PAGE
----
What is AML?
Acute myeloid leukemia (AML) goes by many names, including acute myelocytic leukemia, acute myelogenous leukemia, acute granulocytic leukemia, and acute non-lymphocytic leukemia. Acute means that the leukemia can grow quickly, and if not treated, could be fatal in a few months.
AML is a cancer that starts in the cells that are supposed to mature into different types of blood cells. AML starts in the bone marrow (the soft inner part of the bones, where new blood cells are made), but in most cases it quickly moves into the blood. It can sometimes spread to other parts of the body including the lymph nodes, liver, spleen, central nervous system (brain and spinal cord), and testicles (in men).
In contrast, other types of cancer can start in these organs and then spread to the bone marrow (or other places). Those cancers are not leukemia.(SOURCE: http://www.cancer.org)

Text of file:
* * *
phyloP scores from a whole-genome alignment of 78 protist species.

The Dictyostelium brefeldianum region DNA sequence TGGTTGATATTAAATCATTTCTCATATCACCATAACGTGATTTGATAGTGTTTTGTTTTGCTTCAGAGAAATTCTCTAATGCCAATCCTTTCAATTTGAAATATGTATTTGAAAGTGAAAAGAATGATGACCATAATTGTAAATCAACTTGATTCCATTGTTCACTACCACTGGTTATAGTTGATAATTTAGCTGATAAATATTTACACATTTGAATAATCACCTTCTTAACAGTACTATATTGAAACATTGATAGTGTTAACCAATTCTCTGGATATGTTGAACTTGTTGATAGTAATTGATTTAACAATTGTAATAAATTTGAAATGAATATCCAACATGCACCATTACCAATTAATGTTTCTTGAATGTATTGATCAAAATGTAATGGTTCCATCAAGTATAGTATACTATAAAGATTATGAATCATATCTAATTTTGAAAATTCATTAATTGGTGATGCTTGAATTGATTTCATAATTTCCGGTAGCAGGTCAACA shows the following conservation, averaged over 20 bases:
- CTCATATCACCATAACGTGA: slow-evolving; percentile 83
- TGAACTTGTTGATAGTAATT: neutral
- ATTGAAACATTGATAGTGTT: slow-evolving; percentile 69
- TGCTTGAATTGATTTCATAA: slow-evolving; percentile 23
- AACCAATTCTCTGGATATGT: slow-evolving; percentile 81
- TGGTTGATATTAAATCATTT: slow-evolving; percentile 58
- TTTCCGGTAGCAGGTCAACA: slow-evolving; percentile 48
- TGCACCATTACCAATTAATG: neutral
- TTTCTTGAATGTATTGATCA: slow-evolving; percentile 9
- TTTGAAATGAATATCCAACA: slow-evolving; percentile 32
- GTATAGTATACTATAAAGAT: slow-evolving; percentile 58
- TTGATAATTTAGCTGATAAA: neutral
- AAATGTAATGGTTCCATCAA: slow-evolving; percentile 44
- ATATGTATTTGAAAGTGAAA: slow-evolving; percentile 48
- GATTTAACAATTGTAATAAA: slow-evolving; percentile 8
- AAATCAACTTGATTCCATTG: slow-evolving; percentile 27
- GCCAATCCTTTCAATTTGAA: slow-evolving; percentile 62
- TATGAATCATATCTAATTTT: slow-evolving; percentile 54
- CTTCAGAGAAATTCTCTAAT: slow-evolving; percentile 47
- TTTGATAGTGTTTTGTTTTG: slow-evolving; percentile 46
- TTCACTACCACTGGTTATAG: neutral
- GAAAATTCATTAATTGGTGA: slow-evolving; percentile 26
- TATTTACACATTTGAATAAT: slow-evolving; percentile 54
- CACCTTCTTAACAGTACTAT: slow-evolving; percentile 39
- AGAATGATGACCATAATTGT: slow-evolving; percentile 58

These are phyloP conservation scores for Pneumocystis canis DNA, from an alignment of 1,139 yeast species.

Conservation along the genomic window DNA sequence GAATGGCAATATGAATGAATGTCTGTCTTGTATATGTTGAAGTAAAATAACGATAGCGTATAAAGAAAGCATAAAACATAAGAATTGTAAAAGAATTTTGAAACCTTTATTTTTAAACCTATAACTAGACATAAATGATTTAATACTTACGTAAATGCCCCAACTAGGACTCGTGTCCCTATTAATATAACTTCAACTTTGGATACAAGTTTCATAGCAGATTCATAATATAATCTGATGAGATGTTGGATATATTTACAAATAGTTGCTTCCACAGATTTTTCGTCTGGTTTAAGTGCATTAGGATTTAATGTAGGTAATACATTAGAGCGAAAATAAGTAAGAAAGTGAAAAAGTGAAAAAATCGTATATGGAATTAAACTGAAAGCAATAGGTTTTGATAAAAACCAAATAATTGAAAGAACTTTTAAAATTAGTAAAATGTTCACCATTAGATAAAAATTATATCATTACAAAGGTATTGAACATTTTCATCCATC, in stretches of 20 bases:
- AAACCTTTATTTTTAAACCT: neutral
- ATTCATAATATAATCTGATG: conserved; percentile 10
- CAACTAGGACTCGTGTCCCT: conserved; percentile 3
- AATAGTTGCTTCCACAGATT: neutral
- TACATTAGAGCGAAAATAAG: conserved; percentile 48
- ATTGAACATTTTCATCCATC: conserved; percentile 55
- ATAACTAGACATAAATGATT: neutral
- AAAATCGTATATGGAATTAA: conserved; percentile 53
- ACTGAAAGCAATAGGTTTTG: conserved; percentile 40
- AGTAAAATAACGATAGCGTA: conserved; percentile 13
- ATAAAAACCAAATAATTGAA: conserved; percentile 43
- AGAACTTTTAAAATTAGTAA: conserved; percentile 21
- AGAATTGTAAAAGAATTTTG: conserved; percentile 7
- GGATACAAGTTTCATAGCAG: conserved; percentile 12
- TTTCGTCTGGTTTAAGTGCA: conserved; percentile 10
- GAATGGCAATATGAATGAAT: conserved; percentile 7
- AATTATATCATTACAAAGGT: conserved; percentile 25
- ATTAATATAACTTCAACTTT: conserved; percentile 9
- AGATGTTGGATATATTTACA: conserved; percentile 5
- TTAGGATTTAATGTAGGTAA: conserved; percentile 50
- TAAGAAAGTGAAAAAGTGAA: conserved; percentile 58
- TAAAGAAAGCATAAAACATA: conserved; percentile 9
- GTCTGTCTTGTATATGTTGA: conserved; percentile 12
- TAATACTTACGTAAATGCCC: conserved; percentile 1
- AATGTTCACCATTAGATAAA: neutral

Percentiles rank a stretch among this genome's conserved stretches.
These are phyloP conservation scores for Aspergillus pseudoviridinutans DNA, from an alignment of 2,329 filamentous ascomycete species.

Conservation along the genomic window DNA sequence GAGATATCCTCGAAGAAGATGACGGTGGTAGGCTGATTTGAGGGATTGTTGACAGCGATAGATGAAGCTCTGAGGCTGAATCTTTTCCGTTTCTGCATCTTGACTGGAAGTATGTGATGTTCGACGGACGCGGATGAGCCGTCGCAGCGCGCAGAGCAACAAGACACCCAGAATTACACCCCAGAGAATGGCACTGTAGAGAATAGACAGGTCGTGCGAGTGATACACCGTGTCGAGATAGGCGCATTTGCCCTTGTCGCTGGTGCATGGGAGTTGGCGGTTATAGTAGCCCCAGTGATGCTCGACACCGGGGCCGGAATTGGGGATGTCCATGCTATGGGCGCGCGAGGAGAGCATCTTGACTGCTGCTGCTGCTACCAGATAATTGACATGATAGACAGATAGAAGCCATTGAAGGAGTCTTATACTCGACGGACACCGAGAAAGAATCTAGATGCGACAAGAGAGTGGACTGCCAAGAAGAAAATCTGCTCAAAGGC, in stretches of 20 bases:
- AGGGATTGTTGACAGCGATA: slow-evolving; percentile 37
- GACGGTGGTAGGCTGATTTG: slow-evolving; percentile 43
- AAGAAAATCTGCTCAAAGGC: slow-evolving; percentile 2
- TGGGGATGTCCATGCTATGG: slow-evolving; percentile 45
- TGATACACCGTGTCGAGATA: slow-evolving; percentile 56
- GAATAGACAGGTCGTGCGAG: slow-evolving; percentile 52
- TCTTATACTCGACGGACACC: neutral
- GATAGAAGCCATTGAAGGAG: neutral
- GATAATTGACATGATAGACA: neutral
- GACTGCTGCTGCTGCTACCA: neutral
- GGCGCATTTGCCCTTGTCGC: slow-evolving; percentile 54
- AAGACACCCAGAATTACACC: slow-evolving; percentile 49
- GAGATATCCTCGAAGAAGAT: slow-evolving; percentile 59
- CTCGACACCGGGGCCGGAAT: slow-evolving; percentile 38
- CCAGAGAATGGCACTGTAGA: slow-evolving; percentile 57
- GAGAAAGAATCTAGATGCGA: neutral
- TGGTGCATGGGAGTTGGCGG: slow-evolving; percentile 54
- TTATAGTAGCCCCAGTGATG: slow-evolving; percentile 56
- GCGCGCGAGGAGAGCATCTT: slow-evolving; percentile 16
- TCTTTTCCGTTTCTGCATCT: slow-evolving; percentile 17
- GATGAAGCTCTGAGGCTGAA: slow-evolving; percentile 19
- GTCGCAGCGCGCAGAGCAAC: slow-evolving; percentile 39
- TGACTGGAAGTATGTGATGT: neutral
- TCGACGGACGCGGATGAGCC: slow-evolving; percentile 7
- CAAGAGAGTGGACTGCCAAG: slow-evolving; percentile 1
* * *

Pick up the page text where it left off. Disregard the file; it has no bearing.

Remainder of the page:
Signs & Symptoms
Some of the signs and symptoms for AML are common to many illnesses. Some changes that a person with AML may have are:
•Tiredness or no energy
•Shortness of breath during physical activity
•Slow healing of cuts
•Pinhead-size red spots under the skin
•Prolonged bleeding from minor cuts
•Black-and-blue marks (bruises) with no clear cause
•Aches in bones or knees, hips or shoulder.
The best advice for any person troubled by any of these symptoms is to see a healthcare provider.
Leukemias are the most common type of childhood cancer.
Approximately 2,400 children and adolescents younger than 20 years diagnosed with ALL each year in the United States. There is a sharp peak in incidence of ALL and AML for 2-3 year olds.
Survival rates for childhood ALL in first remission are now approaching 80%.
Survival rates for children with AML is in the 40% range and remains one of the poorest of childhood cancers. Much work remains to be done to improve outcomes for this group of patients.